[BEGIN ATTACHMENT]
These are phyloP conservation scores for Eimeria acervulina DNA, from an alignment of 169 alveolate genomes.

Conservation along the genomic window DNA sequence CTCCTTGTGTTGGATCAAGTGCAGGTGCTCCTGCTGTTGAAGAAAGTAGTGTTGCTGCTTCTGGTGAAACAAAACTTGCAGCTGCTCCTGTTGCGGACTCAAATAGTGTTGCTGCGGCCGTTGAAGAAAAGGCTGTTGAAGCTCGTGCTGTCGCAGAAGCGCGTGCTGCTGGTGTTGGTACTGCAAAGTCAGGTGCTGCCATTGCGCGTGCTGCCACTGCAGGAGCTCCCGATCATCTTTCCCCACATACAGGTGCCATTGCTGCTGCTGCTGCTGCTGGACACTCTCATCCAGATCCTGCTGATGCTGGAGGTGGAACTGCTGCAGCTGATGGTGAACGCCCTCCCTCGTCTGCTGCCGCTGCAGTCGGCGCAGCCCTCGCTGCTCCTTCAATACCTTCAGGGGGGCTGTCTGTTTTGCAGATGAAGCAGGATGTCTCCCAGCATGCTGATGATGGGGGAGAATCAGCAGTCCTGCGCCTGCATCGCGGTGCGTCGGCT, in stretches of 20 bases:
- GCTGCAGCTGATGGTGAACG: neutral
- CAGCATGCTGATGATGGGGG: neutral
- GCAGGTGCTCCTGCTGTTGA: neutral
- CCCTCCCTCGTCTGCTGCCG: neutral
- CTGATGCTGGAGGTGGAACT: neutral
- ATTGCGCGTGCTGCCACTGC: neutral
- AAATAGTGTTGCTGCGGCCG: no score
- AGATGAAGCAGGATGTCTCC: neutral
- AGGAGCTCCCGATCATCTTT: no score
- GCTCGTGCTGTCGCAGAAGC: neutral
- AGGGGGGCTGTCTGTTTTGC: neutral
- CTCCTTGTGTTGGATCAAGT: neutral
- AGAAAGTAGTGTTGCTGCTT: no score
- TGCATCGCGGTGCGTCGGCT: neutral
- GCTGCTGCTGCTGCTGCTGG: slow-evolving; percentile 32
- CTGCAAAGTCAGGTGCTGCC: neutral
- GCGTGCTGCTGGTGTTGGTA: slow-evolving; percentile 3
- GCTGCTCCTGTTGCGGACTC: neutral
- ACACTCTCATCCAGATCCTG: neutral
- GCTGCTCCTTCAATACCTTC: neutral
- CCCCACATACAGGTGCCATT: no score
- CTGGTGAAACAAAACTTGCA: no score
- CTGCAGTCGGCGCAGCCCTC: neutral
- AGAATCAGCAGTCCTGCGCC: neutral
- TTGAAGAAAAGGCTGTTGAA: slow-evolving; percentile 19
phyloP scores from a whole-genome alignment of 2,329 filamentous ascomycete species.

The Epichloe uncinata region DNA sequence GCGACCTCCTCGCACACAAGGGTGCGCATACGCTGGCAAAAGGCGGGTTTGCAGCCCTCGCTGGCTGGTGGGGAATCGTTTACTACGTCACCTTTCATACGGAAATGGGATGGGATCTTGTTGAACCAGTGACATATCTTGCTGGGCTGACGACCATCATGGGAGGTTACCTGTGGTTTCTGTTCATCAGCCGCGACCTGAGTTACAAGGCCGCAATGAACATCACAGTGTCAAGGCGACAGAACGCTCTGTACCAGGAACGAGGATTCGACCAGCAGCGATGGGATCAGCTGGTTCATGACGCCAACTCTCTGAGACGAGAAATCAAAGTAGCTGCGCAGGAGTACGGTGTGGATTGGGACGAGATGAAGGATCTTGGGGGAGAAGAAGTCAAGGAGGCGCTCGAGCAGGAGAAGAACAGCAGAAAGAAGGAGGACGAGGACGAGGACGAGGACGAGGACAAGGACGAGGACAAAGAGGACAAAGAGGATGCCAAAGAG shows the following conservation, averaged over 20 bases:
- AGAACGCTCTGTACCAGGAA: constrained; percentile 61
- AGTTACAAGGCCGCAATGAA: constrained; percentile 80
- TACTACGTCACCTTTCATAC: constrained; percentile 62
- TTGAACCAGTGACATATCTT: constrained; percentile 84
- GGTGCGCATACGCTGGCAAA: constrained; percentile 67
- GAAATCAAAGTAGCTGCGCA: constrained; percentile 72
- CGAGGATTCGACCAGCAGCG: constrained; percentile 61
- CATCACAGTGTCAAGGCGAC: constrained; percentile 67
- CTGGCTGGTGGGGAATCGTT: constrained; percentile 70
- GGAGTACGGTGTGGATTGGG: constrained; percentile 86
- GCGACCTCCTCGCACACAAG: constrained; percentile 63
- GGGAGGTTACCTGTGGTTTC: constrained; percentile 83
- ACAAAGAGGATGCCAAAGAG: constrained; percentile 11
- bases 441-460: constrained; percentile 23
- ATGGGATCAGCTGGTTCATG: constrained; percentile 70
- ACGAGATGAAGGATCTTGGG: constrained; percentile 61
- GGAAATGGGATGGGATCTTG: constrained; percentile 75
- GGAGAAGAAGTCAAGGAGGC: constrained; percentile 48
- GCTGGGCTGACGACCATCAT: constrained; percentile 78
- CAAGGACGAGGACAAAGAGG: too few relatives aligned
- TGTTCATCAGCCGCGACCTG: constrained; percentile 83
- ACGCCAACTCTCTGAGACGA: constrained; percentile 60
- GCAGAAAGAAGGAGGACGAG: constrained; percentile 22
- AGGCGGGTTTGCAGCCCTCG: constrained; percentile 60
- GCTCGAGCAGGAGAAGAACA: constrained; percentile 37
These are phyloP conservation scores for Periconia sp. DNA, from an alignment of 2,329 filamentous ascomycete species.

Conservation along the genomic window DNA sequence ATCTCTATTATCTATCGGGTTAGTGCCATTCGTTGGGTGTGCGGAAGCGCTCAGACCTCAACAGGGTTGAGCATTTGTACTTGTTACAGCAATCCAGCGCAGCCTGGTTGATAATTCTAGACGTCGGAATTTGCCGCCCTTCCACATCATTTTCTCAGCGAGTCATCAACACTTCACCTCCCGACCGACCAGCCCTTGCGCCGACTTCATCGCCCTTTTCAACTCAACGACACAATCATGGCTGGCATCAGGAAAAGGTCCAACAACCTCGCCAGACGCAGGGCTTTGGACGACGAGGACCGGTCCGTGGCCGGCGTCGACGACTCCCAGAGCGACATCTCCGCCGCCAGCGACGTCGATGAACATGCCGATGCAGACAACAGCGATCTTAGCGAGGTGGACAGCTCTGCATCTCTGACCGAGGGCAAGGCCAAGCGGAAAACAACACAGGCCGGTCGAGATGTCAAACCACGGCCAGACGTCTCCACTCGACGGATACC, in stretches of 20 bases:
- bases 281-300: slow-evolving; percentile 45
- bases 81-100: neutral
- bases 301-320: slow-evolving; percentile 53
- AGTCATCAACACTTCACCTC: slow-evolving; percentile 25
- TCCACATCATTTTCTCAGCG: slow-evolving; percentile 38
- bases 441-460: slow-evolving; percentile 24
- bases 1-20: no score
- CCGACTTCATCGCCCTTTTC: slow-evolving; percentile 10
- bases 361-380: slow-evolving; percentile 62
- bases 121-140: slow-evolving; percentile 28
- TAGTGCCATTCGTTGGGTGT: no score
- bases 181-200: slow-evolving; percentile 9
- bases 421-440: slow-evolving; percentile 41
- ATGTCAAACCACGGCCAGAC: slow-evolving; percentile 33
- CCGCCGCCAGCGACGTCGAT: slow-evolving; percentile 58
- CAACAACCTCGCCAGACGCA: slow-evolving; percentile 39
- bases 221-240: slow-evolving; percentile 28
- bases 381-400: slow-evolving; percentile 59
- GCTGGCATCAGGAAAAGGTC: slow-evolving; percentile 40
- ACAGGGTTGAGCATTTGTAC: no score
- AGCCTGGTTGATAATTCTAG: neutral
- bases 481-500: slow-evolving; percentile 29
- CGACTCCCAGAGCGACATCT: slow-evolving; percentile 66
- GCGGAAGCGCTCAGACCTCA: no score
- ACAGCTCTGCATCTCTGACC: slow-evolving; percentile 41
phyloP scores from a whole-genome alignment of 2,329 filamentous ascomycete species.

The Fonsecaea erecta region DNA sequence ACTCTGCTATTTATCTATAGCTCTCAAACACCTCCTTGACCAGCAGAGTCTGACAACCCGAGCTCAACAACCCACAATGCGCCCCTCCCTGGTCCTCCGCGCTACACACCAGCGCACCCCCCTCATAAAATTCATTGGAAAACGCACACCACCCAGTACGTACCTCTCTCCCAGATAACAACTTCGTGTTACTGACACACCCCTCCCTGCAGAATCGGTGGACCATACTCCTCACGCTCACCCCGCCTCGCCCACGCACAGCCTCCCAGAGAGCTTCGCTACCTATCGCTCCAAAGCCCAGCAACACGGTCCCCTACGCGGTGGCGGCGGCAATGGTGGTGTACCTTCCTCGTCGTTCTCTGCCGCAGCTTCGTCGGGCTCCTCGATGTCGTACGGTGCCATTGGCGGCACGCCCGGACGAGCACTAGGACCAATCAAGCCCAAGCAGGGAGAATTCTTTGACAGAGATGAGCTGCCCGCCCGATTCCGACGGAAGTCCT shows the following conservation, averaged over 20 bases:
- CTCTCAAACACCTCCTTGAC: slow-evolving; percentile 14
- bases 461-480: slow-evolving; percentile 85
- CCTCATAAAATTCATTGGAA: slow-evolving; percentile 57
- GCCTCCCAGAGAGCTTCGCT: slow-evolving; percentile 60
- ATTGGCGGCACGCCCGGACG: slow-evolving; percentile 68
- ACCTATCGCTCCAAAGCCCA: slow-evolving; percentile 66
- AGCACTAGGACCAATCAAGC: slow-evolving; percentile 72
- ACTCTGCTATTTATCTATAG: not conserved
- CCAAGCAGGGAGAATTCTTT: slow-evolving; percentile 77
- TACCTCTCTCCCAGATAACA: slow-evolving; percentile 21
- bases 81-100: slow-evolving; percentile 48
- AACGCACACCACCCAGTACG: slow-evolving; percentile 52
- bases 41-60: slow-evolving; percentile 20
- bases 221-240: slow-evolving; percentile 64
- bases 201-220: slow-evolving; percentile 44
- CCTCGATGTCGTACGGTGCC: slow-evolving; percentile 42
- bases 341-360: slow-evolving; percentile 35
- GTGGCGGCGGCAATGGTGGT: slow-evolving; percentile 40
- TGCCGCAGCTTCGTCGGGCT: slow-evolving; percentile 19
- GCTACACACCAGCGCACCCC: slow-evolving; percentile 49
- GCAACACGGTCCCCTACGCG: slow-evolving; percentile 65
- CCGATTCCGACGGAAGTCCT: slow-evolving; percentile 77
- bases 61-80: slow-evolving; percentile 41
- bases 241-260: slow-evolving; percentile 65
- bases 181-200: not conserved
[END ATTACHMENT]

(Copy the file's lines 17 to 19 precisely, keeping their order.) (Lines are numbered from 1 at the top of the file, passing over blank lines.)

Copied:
- GCTGCTGCTGCTGCTGCTGG: slow-evolving; percentile 32
- CTGCAAAGTCAGGTGCTGCC: neutral
- GCGTGCTGCTGGTGTTGGTA: slow-evolving; percentile 3